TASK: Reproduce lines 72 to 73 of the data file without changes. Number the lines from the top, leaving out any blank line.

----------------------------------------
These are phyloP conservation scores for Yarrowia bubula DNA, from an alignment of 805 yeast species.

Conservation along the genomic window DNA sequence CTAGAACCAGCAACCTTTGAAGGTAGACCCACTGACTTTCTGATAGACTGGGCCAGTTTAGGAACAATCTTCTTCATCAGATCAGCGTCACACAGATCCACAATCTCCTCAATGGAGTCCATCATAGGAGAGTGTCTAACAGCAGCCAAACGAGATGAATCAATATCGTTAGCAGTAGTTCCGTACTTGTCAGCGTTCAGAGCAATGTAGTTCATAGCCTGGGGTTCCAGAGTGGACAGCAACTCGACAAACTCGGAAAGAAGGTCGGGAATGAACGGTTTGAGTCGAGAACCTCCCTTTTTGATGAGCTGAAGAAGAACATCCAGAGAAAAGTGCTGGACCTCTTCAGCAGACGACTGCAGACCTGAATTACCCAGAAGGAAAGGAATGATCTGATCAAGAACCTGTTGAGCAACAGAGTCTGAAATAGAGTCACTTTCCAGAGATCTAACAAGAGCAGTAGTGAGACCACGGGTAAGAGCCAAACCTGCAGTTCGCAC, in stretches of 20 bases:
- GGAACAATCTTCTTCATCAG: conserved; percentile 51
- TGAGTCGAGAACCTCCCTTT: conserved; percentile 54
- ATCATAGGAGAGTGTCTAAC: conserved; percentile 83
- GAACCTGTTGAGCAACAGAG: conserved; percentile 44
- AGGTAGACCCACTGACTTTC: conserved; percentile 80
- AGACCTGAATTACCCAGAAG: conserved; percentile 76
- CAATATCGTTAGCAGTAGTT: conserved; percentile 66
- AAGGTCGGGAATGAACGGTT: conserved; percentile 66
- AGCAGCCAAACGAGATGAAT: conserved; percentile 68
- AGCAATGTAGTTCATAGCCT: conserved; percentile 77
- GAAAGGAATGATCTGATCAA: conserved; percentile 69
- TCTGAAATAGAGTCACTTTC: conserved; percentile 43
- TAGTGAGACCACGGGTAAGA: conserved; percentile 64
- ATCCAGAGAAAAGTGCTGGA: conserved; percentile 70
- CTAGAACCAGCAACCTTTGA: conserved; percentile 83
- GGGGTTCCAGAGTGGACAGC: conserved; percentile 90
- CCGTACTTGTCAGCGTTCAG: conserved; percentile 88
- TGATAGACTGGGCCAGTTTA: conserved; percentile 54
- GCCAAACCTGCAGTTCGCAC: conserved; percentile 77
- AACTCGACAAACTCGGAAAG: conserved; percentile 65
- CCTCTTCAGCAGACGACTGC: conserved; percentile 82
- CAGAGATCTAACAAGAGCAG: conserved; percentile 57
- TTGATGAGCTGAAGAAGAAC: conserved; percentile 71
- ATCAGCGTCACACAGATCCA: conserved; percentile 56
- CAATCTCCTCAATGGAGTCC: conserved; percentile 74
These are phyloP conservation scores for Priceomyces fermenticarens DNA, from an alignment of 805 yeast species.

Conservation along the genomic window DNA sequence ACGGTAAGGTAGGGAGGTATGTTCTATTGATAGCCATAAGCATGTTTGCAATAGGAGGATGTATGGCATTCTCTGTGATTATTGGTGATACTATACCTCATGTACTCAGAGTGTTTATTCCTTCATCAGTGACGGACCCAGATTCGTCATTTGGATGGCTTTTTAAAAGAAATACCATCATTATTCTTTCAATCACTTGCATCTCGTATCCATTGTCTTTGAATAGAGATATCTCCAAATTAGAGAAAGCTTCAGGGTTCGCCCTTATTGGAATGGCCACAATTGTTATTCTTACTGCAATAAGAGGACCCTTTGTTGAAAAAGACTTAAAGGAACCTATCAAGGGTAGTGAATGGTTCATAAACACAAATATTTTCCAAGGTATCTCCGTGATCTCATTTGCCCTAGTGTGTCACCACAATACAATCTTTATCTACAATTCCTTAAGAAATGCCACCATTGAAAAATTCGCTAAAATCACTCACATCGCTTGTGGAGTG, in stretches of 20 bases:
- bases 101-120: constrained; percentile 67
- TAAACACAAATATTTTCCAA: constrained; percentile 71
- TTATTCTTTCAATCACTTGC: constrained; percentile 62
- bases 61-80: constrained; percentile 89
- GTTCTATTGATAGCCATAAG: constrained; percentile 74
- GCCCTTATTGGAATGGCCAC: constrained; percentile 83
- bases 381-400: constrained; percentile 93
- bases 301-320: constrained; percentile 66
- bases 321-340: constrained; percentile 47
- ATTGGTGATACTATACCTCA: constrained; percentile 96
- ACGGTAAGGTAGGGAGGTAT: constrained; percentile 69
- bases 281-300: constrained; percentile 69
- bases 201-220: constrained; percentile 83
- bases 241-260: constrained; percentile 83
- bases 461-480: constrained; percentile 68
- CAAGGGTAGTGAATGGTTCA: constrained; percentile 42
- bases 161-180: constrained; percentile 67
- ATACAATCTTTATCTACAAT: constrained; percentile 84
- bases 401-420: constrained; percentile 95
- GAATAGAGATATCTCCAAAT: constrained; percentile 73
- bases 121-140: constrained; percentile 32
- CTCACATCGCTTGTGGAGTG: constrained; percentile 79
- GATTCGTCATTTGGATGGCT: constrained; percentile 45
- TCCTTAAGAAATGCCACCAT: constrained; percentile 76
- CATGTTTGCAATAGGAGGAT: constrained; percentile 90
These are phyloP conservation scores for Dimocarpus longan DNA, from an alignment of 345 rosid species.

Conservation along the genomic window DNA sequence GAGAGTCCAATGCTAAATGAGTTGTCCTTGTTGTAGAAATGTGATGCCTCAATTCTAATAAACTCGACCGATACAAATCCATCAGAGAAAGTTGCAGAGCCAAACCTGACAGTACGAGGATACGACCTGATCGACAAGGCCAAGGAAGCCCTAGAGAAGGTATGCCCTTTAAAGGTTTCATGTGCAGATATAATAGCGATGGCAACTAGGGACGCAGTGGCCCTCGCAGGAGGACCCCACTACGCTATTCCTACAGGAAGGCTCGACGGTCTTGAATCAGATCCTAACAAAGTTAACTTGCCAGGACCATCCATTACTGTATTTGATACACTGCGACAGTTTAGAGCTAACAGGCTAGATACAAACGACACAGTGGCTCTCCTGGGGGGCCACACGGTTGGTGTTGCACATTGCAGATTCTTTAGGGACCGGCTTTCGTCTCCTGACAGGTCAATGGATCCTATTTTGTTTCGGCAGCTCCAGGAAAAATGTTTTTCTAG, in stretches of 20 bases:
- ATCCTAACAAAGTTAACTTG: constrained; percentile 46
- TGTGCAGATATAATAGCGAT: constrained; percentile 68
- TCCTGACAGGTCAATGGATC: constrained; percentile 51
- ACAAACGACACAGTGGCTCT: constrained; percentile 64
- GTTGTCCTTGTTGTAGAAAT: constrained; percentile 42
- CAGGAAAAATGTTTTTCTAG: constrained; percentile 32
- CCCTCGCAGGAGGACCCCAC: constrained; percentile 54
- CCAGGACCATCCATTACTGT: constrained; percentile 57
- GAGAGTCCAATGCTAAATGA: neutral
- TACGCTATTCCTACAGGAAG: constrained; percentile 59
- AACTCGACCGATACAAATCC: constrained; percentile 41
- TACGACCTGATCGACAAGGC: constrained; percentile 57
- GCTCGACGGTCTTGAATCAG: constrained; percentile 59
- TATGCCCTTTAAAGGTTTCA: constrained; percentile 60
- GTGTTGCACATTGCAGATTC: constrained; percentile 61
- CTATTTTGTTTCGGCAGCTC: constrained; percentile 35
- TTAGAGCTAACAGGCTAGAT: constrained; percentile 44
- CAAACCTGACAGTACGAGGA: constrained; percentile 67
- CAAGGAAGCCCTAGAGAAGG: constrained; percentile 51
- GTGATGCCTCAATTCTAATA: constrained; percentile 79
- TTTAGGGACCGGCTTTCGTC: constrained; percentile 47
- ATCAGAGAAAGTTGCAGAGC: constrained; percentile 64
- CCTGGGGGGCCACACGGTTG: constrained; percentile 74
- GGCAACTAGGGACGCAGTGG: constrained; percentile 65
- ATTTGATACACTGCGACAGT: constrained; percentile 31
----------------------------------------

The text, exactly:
- CTATTTTGTTTCGGCAGCTC: constrained; percentile 35
- TTAGAGCTAACAGGCTAGAT: constrained; percentile 44